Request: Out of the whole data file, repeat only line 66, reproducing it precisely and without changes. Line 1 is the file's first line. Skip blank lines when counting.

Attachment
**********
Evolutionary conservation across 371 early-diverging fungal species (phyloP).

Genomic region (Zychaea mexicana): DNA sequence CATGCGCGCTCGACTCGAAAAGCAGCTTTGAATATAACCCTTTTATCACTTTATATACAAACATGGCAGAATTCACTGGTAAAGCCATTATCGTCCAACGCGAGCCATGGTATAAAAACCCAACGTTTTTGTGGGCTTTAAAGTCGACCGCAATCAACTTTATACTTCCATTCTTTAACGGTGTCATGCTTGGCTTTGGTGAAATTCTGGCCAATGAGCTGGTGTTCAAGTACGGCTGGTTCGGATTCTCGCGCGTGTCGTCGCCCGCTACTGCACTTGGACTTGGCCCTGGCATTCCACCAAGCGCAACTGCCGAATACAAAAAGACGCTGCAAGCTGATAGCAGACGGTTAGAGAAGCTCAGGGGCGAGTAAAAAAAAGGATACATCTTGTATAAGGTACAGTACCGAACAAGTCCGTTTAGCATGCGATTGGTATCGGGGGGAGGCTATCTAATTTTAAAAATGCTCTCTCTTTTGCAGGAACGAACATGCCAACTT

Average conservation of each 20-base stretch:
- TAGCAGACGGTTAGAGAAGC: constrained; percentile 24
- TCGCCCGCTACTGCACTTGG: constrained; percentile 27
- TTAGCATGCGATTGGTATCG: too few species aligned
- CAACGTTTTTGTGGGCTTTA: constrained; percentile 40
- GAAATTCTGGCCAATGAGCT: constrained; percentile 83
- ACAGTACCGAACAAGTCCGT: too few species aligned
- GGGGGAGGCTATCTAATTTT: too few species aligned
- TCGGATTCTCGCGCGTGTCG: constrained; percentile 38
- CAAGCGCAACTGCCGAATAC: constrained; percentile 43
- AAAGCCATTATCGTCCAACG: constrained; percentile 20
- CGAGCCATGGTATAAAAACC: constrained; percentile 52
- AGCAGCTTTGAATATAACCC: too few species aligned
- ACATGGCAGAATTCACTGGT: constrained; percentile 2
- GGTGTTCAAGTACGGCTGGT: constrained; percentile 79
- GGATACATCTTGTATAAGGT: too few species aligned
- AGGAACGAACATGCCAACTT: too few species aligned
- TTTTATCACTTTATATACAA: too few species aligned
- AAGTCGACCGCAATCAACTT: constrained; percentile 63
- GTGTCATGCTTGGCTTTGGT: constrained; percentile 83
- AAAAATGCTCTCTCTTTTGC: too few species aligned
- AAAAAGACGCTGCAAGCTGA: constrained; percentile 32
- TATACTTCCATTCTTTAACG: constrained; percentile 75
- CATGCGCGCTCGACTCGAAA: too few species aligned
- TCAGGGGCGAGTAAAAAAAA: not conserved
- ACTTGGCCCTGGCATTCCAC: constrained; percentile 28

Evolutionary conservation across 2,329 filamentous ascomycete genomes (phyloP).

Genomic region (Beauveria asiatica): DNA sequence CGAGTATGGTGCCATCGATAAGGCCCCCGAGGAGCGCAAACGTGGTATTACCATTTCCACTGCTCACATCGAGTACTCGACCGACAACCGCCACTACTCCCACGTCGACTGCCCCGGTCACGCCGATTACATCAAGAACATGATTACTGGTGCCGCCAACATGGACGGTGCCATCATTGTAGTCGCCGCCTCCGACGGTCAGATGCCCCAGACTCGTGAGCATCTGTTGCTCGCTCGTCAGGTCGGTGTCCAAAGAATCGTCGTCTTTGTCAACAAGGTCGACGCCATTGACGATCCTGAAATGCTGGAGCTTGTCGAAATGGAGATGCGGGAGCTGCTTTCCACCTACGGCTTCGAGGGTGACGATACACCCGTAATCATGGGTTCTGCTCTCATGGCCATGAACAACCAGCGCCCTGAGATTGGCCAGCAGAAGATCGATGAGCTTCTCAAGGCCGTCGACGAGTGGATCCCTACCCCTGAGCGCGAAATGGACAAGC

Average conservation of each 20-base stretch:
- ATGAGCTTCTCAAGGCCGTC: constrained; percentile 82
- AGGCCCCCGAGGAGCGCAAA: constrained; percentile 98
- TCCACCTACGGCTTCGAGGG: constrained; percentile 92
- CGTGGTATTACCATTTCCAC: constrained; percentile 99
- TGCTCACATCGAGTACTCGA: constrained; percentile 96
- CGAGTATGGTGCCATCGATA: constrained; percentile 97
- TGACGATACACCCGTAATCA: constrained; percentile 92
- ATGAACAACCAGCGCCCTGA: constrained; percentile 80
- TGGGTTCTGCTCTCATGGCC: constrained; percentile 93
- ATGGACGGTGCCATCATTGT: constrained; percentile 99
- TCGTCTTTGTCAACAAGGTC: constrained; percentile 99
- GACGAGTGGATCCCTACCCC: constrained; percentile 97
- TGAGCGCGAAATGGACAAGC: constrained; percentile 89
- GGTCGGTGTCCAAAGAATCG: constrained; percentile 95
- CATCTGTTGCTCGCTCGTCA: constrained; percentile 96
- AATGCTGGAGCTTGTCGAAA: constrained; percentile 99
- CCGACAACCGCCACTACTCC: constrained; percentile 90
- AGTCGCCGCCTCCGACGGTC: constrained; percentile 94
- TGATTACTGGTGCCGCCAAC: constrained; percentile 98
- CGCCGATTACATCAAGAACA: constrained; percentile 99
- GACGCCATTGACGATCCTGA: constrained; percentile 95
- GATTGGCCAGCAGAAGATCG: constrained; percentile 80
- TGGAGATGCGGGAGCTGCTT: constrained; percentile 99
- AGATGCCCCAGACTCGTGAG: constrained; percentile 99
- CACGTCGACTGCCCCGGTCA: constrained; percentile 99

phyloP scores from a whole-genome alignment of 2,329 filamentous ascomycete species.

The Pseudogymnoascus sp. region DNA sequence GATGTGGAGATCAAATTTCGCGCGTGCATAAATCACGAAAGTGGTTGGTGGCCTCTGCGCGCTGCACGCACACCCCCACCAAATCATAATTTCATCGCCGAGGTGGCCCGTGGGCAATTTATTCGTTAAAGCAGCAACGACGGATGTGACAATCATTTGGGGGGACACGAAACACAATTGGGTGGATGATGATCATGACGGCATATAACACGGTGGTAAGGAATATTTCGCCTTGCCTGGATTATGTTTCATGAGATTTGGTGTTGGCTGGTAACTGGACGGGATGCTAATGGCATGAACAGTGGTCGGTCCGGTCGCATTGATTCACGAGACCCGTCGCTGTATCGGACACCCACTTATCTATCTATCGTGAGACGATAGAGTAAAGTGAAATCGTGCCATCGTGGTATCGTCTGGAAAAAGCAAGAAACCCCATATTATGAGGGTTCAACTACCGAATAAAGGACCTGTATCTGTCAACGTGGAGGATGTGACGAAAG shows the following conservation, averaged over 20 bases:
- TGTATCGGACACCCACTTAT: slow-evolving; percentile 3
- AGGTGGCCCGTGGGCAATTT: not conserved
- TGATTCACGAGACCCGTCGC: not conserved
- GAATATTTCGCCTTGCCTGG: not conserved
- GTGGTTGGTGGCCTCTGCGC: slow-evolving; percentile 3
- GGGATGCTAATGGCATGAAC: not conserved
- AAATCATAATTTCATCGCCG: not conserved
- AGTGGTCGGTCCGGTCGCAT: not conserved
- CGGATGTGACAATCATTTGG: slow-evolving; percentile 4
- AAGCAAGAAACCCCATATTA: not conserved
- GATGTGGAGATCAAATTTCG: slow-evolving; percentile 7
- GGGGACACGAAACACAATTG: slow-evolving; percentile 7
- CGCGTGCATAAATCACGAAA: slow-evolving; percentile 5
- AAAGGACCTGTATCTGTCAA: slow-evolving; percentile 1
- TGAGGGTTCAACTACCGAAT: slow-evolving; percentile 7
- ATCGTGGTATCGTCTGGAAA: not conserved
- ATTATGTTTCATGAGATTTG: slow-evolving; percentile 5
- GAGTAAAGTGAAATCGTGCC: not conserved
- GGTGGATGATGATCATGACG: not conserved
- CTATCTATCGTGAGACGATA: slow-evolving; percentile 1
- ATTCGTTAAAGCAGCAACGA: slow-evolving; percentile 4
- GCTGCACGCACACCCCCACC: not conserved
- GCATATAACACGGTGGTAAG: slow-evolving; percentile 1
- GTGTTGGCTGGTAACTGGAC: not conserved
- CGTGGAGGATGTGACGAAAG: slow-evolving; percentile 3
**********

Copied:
- AGTGGTCGGTCCGGTCGCAT: not conserved